I plan to mix up the content in this space, preferring to bore you with some variety rather than a stream of my ride reports, but this is a story with a lesson.
I rode over and met Chris Irons at the top of River Mountian Road yesterday and then made the mad dash at 30-35 MPH (OK, OK, it's downhill AND we had a tailwind, but homeruns still count when they're wind-assisted, don't they?) out Highway 10 to join the 1:00PM ride from Two Rivers Park. The ride was fun and got fast. From my perspective, it was real fast!!!
mea culpa: Mea culpa is a Latin phrase that translates into English as "my fault"
faux pas :(pronounced /ˌfoʊˈpɑː/, plural: faux pas /ˌfoʊˈpɑː(z)/) is a violation of accepted social rules
This multicultural lesson in language is to warm you up for my admission that I made a faux pas and accept that it was a screw-up.
I was second wheel in a very fast pace line (26-28 MPH) that was furiously chasing down a break. I was barely hanging in there and ready to be out, but didn't want to open a gap. As the mighty JMar pulled off, I wanted to pull through and get off the front as soon as possible, but I slowed down somewhat precipitously to 22-23 MPH. That was the faux pas. The result was that the rider behind me suddenly had a wheel coming back at him and it disrupted the pace line. He rightfully advised me on the error of my ways.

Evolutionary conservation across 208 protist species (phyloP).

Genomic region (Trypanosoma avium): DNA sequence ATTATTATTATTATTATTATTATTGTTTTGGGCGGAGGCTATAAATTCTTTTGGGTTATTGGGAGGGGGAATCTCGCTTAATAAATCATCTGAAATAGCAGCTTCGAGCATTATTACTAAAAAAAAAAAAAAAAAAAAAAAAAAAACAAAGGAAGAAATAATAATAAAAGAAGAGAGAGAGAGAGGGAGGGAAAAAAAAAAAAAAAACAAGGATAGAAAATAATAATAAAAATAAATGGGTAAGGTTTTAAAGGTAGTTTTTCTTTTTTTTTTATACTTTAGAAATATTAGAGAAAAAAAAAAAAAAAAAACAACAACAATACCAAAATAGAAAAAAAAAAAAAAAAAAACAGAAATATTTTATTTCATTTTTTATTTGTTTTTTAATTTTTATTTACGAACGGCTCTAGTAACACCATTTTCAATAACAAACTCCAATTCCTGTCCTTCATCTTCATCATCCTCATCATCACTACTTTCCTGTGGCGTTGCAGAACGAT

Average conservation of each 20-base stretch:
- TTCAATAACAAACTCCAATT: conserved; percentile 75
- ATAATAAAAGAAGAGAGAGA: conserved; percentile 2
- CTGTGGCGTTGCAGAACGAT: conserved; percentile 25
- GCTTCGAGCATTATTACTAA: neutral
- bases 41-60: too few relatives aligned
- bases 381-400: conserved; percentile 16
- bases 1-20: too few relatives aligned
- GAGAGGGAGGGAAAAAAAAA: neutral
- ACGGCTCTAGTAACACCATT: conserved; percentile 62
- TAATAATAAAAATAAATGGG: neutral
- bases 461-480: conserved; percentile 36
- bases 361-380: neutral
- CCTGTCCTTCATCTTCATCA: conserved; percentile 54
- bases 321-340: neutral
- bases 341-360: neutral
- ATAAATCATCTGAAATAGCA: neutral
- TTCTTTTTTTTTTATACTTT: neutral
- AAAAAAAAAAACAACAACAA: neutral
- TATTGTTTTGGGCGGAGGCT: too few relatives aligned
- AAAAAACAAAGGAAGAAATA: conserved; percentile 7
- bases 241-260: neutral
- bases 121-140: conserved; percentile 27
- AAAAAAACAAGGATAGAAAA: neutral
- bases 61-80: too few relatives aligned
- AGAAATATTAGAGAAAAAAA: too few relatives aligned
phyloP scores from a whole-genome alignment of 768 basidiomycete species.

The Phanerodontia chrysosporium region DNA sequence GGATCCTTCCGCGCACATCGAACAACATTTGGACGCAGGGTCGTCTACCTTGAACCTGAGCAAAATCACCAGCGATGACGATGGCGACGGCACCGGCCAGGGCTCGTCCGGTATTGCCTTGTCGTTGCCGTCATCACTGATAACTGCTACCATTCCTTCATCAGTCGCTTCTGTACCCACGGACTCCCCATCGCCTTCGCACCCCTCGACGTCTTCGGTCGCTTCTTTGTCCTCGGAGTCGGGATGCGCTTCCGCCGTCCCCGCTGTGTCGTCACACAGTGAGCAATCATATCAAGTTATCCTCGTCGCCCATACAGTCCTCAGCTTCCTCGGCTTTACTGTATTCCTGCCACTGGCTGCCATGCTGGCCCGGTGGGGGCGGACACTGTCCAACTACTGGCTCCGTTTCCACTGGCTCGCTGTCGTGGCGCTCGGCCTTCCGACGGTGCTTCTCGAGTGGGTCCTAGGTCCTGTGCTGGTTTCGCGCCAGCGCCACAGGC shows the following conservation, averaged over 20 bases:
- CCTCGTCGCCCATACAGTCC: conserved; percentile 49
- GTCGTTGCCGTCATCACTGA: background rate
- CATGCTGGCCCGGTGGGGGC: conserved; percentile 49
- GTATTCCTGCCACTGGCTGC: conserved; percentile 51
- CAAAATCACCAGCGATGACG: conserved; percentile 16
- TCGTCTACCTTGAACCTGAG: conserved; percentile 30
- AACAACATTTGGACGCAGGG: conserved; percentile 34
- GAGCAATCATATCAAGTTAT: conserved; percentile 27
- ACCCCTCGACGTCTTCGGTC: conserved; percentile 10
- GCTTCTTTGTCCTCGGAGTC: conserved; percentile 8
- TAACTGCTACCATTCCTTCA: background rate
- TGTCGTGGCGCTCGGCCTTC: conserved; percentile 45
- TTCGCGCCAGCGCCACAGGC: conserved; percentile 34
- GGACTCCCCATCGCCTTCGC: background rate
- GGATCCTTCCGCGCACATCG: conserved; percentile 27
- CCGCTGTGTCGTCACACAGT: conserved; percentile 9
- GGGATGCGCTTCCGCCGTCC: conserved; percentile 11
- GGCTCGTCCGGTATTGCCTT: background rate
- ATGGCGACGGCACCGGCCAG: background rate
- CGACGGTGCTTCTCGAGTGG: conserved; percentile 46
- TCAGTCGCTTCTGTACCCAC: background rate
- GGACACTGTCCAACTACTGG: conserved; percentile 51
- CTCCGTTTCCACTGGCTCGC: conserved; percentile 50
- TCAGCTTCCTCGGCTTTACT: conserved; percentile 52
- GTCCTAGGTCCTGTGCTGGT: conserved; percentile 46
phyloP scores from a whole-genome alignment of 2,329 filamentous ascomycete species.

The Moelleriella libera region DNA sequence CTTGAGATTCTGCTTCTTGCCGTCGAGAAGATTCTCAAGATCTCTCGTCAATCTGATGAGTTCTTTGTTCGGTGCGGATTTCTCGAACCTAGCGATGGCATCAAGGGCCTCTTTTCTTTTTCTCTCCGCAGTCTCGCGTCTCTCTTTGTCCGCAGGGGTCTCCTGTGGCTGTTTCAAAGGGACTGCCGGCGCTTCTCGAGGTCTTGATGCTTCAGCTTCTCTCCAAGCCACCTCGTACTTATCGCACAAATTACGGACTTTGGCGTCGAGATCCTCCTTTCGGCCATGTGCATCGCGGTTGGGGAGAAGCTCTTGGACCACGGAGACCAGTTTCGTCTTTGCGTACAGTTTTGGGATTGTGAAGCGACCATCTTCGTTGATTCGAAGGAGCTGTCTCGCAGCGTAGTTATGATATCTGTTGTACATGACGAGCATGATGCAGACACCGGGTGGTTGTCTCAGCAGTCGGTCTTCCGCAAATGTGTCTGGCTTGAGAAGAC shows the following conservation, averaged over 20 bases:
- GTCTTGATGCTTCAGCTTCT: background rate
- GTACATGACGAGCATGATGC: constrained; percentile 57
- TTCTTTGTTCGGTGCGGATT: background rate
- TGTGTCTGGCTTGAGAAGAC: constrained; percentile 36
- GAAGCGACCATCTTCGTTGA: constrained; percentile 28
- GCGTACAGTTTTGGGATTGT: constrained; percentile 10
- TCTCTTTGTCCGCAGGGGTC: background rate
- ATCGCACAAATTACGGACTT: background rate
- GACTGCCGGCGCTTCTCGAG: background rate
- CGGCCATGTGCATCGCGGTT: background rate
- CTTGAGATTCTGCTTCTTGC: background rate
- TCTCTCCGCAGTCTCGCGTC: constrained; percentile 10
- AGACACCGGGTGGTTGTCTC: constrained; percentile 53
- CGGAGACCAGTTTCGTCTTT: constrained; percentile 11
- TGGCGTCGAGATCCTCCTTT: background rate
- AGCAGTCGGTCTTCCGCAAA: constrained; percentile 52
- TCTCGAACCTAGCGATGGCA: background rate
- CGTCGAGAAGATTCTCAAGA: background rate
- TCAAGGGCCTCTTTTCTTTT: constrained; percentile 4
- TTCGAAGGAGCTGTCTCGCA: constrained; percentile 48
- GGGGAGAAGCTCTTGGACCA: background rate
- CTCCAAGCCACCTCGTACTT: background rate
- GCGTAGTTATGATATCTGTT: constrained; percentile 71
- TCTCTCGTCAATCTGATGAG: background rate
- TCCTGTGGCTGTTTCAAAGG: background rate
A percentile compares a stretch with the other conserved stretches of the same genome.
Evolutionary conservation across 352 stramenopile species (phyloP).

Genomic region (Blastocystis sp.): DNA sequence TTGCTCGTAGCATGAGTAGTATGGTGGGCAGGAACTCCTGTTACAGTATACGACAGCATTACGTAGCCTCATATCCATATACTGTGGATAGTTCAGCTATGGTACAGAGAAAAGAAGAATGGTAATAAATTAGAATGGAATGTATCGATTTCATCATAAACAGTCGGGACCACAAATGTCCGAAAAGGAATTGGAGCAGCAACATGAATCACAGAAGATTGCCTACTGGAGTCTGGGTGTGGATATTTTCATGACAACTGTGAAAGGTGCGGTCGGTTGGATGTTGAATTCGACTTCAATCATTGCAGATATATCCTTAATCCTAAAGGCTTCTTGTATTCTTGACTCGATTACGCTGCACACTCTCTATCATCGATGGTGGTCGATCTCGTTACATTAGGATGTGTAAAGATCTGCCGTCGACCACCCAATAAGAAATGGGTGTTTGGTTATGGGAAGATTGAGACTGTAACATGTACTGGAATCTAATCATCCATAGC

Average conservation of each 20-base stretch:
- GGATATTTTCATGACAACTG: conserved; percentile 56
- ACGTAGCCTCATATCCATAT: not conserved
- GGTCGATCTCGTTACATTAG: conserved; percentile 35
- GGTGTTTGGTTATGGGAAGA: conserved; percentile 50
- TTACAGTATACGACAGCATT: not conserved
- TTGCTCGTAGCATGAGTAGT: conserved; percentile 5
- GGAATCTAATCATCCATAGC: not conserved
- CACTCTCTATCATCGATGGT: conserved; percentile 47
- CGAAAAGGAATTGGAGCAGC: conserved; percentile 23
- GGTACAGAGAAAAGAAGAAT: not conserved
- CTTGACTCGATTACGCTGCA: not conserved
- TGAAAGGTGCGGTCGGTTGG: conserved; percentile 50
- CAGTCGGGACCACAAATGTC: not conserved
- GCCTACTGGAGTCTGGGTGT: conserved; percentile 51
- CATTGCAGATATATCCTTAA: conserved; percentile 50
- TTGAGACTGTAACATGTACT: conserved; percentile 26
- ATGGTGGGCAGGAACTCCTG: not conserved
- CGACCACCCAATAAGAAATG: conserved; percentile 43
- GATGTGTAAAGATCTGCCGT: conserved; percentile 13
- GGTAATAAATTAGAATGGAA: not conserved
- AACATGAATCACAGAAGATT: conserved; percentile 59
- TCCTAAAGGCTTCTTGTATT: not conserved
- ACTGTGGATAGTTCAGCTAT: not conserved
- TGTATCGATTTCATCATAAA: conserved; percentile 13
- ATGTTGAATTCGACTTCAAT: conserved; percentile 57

Worst case, I could have caused a hell of a bike wreck. Tactically, it disrupted the chase and broke up the rhythm and structure of the pace line.
I know better than to slow without warning, and this is how crashes occur when riding near your limit in the close quarters of the pace line. A momentary lapse in focus can cause mayhem or at least a missed catch as in this case. This ain't the Tour or even a race, but everybody wants to finish at the front. I don't think I'll be banned, but your friends have got to have confidence when riding around you. I'll do better.
I'm not beating myself up over this but it served as a reminder that there are accepted social rules to be followed in the pack and they are there for purposes of safety and efficiency. I could just as easily pick on somebody else's faux pas, as we see them on almost any group ride, but I'm unlikely to hurt feelings when I pick on me.